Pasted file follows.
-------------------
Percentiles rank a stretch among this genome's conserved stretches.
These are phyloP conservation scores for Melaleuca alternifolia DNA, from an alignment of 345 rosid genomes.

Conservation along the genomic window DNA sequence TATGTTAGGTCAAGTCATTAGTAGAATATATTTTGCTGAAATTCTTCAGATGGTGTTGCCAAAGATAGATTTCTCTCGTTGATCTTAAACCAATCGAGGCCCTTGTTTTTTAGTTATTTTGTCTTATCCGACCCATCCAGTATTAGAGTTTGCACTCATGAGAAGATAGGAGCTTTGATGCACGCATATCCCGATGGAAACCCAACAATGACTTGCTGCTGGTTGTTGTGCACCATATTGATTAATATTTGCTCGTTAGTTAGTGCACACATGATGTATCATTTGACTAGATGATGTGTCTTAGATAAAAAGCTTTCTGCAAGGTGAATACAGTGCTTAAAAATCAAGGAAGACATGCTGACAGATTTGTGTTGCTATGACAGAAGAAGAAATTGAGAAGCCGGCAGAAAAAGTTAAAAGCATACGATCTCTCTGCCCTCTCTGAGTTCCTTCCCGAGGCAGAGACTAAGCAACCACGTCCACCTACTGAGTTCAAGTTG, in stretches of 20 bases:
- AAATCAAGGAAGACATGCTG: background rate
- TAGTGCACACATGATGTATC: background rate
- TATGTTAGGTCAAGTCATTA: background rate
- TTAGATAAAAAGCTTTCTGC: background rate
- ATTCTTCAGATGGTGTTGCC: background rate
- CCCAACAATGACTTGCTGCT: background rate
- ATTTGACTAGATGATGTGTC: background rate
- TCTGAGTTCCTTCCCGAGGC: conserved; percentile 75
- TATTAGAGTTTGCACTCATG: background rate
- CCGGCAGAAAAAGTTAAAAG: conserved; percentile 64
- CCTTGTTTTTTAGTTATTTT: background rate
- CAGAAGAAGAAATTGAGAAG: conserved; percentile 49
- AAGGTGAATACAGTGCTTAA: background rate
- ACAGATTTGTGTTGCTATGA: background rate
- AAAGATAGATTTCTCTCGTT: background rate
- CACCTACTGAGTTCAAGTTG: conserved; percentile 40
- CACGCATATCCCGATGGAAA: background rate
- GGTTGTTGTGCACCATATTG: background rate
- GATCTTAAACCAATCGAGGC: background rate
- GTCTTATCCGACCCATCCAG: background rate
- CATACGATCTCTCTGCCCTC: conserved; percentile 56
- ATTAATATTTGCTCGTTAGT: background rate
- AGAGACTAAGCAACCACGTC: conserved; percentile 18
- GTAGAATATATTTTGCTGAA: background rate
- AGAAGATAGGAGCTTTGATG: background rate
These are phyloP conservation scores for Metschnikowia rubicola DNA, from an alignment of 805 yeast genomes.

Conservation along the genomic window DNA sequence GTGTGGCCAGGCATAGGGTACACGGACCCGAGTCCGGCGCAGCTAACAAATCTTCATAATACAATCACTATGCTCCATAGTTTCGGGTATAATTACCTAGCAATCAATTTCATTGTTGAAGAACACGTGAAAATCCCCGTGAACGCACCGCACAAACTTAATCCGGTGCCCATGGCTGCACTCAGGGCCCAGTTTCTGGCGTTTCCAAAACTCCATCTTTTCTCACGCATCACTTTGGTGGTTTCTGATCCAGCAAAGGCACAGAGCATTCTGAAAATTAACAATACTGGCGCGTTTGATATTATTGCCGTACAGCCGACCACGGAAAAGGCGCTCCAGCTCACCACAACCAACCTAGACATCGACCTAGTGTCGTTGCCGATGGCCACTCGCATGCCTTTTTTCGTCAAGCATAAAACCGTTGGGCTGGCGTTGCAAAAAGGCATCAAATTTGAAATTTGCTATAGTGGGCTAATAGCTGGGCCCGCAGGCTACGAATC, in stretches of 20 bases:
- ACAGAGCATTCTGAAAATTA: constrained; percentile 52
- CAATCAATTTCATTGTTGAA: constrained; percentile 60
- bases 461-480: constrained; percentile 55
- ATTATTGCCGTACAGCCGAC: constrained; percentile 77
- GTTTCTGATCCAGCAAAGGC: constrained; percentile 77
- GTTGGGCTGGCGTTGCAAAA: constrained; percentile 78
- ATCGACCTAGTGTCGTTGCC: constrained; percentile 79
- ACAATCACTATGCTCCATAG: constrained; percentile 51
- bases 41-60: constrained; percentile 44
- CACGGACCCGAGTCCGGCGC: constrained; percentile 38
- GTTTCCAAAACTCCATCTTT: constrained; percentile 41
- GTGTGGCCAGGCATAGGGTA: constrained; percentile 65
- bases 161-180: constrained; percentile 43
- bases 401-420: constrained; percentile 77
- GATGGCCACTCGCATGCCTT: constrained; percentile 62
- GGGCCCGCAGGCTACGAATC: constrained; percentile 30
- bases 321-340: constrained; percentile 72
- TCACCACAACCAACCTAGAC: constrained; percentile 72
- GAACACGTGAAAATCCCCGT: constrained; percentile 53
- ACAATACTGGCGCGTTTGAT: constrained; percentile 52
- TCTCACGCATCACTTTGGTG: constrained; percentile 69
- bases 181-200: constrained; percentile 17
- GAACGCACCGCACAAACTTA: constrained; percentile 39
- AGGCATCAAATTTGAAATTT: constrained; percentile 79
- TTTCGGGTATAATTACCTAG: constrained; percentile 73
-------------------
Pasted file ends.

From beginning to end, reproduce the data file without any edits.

Percentiles rank a stretch among this genome's conserved stretches.
These are phyloP conservation scores for Melaleuca alternifolia DNA, from an alignment of 345 rosid genomes.

Conservation along the genomic window DNA sequence TATGTTAGGTCAAGTCATTAGTAGAATATATTTTGCTGAAATTCTTCAGATGGTGTTGCCAAAGATAGATTTCTCTCGTTGATCTTAAACCAATCGAGGCCCTTGTTTTTTAGTTATTTTGTCTTATCCGACCCATCCAGTATTAGAGTTTGCACTCATGAGAAGATAGGAGCTTTGATGCACGCATATCCCGATGGAAACCCAACAATGACTTGCTGCTGGTTGTTGTGCACCATATTGATTAATATTTGCTCGTTAGTTAGTGCACACATGATGTATCATTTGACTAGATGATGTGTCTTAGATAAAAAGCTTTCTGCAAGGTGAATACAGTGCTTAAAAATCAAGGAAGACATGCTGACAGATTTGTGTTGCTATGACAGAAGAAGAAATTGAGAAGCCGGCAGAAAAAGTTAAAAGCATACGATCTCTCTGCCCTCTCTGAGTTCCTTCCCGAGGCAGAGACTAAGCAACCACGTCCACCTACTGAGTTCAAGTTG, in stretches of 20 bases:
- AAATCAAGGAAGACATGCTG: background rate
- TAGTGCACACATGATGTATC: background rate
- TATGTTAGGTCAAGTCATTA: background rate
- TTAGATAAAAAGCTTTCTGC: background rate
- ATTCTTCAGATGGTGTTGCC: background rate
- CCCAACAATGACTTGCTGCT: background rate
- ATTTGACTAGATGATGTGTC: background rate
- TCTGAGTTCCTTCCCGAGGC: conserved; percentile 75
- TATTAGAGTTTGCACTCATG: background rate
- CCGGCAGAAAAAGTTAAAAG: conserved; percentile 64
- CCTTGTTTTTTAGTTATTTT: background rate
- CAGAAGAAGAAATTGAGAAG: conserved; percentile 49
- AAGGTGAATACAGTGCTTAA: background rate
- ACAGATTTGTGTTGCTATGA: background rate
- AAAGATAGATTTCTCTCGTT: background rate
- CACCTACTGAGTTCAAGTTG: conserved; percentile 40
- CACGCATATCCCGATGGAAA: background rate
- GGTTGTTGTGCACCATATTG: background rate
- GATCTTAAACCAATCGAGGC: background rate
- GTCTTATCCGACCCATCCAG: background rate
- CATACGATCTCTCTGCCCTC: conserved; percentile 56
- ATTAATATTTGCTCGTTAGT: background rate
- AGAGACTAAGCAACCACGTC: conserved; percentile 18
- GTAGAATATATTTTGCTGAA: background rate
- AGAAGATAGGAGCTTTGATG: background rate
These are phyloP conservation scores for Metschnikowia rubicola DNA, from an alignment of 805 yeast genomes.

Conservation along the genomic window DNA sequence GTGTGGCCAGGCATAGGGTACACGGACCCGAGTCCGGCGCAGCTAACAAATCTTCATAATACAATCACTATGCTCCATAGTTTCGGGTATAATTACCTAGCAATCAATTTCATTGTTGAAGAACACGTGAAAATCCCCGTGAACGCACCGCACAAACTTAATCCGGTGCCCATGGCTGCACTCAGGGCCCAGTTTCTGGCGTTTCCAAAACTCCATCTTTTCTCACGCATCACTTTGGTGGTTTCTGATCCAGCAAAGGCACAGAGCATTCTGAAAATTAACAATACTGGCGCGTTTGATATTATTGCCGTACAGCCGACCACGGAAAAGGCGCTCCAGCTCACCACAACCAACCTAGACATCGACCTAGTGTCGTTGCCGATGGCCACTCGCATGCCTTTTTTCGTCAAGCATAAAACCGTTGGGCTGGCGTTGCAAAAAGGCATCAAATTTGAAATTTGCTATAGTGGGCTAATAGCTGGGCCCGCAGGCTACGAATC, in stretches of 20 bases:
- ACAGAGCATTCTGAAAATTA: constrained; percentile 52
- CAATCAATTTCATTGTTGAA: constrained; percentile 60
- bases 461-480: constrained; percentile 55
- ATTATTGCCGTACAGCCGAC: constrained; percentile 77
- GTTTCTGATCCAGCAAAGGC: constrained; percentile 77
- GTTGGGCTGGCGTTGCAAAA: constrained; percentile 78
- ATCGACCTAGTGTCGTTGCC: constrained; percentile 79
- ACAATCACTATGCTCCATAG: constrained; percentile 51
- bases 41-60: constrained; percentile 44
- CACGGACCCGAGTCCGGCGC: constrained; percentile 38
- GTTTCCAAAACTCCATCTTT: constrained; percentile 41
- GTGTGGCCAGGCATAGGGTA: constrained; percentile 65
- bases 161-180: constrained; percentile 43
- bases 401-420: constrained; percentile 77
- GATGGCCACTCGCATGCCTT: constrained; percentile 62
- GGGCCCGCAGGCTACGAATC: constrained; percentile 30
- bases 321-340: constrained; percentile 72
- TCACCACAACCAACCTAGAC: constrained; percentile 72
- GAACACGTGAAAATCCCCGT: constrained; percentile 53
- ACAATACTGGCGCGTTTGAT: constrained; percentile 52
- TCTCACGCATCACTTTGGTG: constrained; percentile 69
- bases 181-200: constrained; percentile 17
- GAACGCACCGCACAAACTTA: constrained; percentile 39
- AGGCATCAAATTTGAAATTT: constrained; percentile 79
- TTTCGGGTATAATTACCTAG: constrained; percentile 73